This fall I decided to explore the crypto web, to understand the noise with the blockchain, cryptocurrencies and scarce digital objects (NFT). I’ve read skeptics and fans, but above all I’ve tried to peek into the supposedly revolutionary Web3 community: I bought a fraction of a bitcoin, I opened an Ethereum and a Tezos wallet, I made a profile in bitclout, I chose three cheap NFTs and spent an afternoon programming this open source generative box.
I come back with an image: the Web3 caravan reminds me of the settlers of the Wild West. It’s a journey to no man’s land of people chasing riches or promises; there are scammers, opportunists and tycoons, but there are also smart kids who reinvent the wheel -or the web-, genuine creators, optimists and idealists.
The first thing is to explain what we are talking about. For its defenders, Web3 is the next phase of the internet, after Web1 (1990-2005; open protocols) and Web2 (2005-2020; closed platforms). The promise is a decentralized internet thanks to blockchain, the technology behind all this, cryptocurrencies, smart contracts or NFTs. If I understand it correctly, the essential idea is that the blockchain is a public record without an owner, a database whose writing is managed in a distributed way, and whose integrity is protected cryptographically. It’s the place where it says—for anyone to see—that a certain number of bitcoins belongs to a wallet that you control; that you own a digital product; or that its author has signed a contract that dictates that 10% of its sales will go to an NGO. If it works as its champions say, the Web3 internet will once again be something decentralized and governed by communities. On words of one of themChris Dixon: “It is an internet owned by its builders and users”.
But how much truth is there in that vision? If I am writing about this mess today, it is because I am following the journalist and writer Marta Peirano, who last week published a harsh criticism of this “new faith called Web3″. It is a useful text that denounces real problems (speculation, tax evasion, CO₂ emissions), and it will do well to put many people on guard. But my vision is neither so resounding nor so negative. I think Web3 technologies matter and some will work; and that in the community that drives them, in that Wild West that I was talking about, there are positive elements and interesting stories. That is why I remain curious and partially optimistic.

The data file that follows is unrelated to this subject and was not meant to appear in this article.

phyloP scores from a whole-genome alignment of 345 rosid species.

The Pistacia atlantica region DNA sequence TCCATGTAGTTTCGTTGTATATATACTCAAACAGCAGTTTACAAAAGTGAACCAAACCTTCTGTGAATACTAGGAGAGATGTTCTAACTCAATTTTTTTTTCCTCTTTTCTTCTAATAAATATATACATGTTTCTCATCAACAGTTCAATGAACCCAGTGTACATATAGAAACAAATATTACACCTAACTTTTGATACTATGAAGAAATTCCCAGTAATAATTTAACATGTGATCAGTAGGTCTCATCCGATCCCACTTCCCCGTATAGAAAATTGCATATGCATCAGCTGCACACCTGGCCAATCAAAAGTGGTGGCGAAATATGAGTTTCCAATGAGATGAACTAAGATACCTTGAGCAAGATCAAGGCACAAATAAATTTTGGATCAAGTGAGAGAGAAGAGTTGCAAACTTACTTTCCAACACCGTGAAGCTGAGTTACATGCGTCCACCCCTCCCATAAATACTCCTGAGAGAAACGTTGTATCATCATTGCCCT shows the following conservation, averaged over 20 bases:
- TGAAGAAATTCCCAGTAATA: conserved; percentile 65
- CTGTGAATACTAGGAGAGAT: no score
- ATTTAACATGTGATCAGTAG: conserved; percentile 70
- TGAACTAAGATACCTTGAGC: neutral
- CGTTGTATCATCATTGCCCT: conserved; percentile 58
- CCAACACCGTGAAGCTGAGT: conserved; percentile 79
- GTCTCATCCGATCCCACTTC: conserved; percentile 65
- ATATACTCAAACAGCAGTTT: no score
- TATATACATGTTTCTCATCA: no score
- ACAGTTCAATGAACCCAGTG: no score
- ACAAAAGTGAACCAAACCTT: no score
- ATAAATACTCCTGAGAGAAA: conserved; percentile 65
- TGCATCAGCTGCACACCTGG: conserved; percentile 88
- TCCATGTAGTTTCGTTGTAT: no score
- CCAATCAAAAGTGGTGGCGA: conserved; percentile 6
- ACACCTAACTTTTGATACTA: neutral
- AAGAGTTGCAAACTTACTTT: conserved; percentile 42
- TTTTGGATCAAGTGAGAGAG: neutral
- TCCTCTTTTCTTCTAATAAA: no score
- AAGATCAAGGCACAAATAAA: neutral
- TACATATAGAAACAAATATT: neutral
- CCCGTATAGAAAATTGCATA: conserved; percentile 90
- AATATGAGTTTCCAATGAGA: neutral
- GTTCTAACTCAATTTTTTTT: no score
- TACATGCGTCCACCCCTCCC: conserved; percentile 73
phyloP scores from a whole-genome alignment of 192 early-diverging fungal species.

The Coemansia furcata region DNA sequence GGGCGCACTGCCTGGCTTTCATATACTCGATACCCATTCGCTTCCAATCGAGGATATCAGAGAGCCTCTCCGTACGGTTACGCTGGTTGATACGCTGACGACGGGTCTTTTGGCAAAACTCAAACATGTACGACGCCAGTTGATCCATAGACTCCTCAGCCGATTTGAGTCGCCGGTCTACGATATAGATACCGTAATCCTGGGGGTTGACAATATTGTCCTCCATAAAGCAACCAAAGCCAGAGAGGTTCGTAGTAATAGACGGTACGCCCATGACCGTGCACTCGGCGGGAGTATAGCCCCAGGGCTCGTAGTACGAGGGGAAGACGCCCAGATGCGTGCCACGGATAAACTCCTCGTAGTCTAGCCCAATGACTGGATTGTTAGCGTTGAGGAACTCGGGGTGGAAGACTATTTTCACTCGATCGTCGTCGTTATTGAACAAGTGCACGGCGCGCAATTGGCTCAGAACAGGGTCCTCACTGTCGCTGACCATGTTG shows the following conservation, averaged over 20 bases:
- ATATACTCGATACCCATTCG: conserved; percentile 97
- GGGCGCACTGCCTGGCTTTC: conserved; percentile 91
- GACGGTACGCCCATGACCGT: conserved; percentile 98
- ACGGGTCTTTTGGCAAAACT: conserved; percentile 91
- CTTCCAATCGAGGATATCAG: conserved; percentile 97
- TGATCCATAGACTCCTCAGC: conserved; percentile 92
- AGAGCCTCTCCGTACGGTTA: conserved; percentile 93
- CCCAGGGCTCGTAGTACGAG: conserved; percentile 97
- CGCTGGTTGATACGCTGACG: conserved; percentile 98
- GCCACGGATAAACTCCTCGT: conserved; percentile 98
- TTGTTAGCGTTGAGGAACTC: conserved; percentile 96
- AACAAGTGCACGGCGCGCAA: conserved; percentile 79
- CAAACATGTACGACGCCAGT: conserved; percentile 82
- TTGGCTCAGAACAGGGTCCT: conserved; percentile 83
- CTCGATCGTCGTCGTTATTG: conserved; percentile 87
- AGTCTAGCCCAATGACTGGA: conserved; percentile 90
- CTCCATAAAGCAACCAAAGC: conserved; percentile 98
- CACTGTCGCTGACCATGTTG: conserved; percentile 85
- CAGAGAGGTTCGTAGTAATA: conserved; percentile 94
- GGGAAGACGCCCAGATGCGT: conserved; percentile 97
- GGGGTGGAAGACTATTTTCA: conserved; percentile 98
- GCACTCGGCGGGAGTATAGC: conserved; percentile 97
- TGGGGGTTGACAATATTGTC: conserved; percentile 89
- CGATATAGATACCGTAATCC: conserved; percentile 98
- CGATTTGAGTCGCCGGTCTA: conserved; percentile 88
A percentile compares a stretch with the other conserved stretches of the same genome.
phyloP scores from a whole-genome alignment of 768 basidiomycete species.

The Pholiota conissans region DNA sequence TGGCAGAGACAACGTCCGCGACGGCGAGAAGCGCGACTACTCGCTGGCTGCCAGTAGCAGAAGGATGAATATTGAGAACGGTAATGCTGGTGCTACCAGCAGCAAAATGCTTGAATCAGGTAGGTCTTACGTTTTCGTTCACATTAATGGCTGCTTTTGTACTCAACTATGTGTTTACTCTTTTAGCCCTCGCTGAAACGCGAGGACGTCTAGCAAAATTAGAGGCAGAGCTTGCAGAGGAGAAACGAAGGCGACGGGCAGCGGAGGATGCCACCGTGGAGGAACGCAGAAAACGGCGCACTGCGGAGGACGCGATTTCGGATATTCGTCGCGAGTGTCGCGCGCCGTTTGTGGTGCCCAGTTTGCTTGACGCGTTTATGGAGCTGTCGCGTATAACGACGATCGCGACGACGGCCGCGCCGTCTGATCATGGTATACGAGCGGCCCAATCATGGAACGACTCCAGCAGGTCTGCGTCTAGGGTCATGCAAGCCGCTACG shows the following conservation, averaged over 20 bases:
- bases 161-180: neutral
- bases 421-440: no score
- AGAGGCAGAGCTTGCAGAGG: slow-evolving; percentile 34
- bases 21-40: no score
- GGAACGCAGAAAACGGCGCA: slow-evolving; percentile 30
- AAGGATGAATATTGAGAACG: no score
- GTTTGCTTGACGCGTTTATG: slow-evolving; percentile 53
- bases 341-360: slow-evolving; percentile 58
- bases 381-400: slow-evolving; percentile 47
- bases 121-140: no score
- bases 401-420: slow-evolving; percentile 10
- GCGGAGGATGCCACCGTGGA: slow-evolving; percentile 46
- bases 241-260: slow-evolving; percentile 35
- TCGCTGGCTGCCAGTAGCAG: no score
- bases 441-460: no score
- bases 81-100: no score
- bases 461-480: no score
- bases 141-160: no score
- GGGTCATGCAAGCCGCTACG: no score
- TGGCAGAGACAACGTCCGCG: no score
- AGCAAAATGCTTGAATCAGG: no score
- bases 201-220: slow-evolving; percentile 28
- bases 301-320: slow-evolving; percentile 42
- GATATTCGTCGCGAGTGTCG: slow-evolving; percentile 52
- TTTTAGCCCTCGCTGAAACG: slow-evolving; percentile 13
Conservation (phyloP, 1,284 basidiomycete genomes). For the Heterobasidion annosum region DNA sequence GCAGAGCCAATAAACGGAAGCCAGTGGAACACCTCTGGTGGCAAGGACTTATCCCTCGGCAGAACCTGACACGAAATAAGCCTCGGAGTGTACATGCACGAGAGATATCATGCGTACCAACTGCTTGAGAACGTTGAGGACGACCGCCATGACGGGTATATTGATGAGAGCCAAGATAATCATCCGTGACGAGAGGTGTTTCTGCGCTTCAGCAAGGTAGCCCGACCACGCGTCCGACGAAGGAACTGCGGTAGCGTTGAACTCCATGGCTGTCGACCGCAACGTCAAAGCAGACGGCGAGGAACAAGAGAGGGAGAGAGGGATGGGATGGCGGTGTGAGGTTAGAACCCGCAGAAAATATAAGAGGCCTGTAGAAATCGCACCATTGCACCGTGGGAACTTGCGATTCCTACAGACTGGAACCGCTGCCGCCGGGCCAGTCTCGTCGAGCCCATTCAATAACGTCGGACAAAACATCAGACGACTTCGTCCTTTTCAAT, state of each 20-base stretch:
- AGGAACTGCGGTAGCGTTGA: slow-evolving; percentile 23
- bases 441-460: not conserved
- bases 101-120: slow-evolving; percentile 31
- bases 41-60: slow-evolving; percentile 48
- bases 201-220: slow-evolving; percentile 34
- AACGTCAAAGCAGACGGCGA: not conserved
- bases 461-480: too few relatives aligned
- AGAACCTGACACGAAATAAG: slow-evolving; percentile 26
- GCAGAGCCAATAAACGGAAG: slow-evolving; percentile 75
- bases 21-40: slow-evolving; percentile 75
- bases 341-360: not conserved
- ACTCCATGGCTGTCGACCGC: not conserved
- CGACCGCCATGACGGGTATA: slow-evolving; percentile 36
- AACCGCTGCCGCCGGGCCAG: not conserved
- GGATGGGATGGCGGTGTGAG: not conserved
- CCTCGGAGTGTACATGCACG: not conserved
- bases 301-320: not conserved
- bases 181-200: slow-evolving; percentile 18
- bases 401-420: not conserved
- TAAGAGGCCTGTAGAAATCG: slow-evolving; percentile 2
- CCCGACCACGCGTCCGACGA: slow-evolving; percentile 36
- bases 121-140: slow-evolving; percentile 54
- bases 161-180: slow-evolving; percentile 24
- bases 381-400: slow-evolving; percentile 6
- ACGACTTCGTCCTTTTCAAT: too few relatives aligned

Here are my tentative conclusions.
I will be extremely cautious before investing in cryptocurrencies. Deciding if coins are worth their price is a full-time job. I have one.
I don’t see the advantages of DeFi, decentralized banking. The other way around: Understanding what it takes to hold your own cryptocurrencies has made me appreciate my bank more! That boring, regulated entity that assures me that something is mine. To keep your crypto things you have a twelve word password that is the only thing that gives access to your coins. What if someone accesses your password? game-over. If you lose the key? game-over.
It is unacceptable that Web3 heats up the planet so much. An Ethereum transaction consumes 800,000,000 joules of energy, the equivalent of 50 hours of air conditioning. A bitcoin transaction consumes even more. There are more efficient chains, and Ethereum promises to improve, but it is urgent.
However, I do understand the illusion for a proprietary internet. Crypto technologies promise to add a layer to the internet that mandates possession. In Dixon’s words: “The tokens [fichas] they give users property rights: the ability to own a piece of the internet.” Right now it is difficult to own digital things, not only because everything can be copied, but also because it is difficult to know who did what or who owns something. The technologies of blockchain enable the creation of truly digital goods, such as explained very well Ezra Klein in his podcast on New York Times, “whose existence, uniqueness, ownership, and transaction history can be verified.” And that offers possibilities: “truly digital ways of owning things of value and buying and selling them to other people.” It sounds abstract, but think of simple applications, such as making micropayments instead of giving likesor imagine a novice writer who decides to share the royalties of his first book with his first 1,000 readers.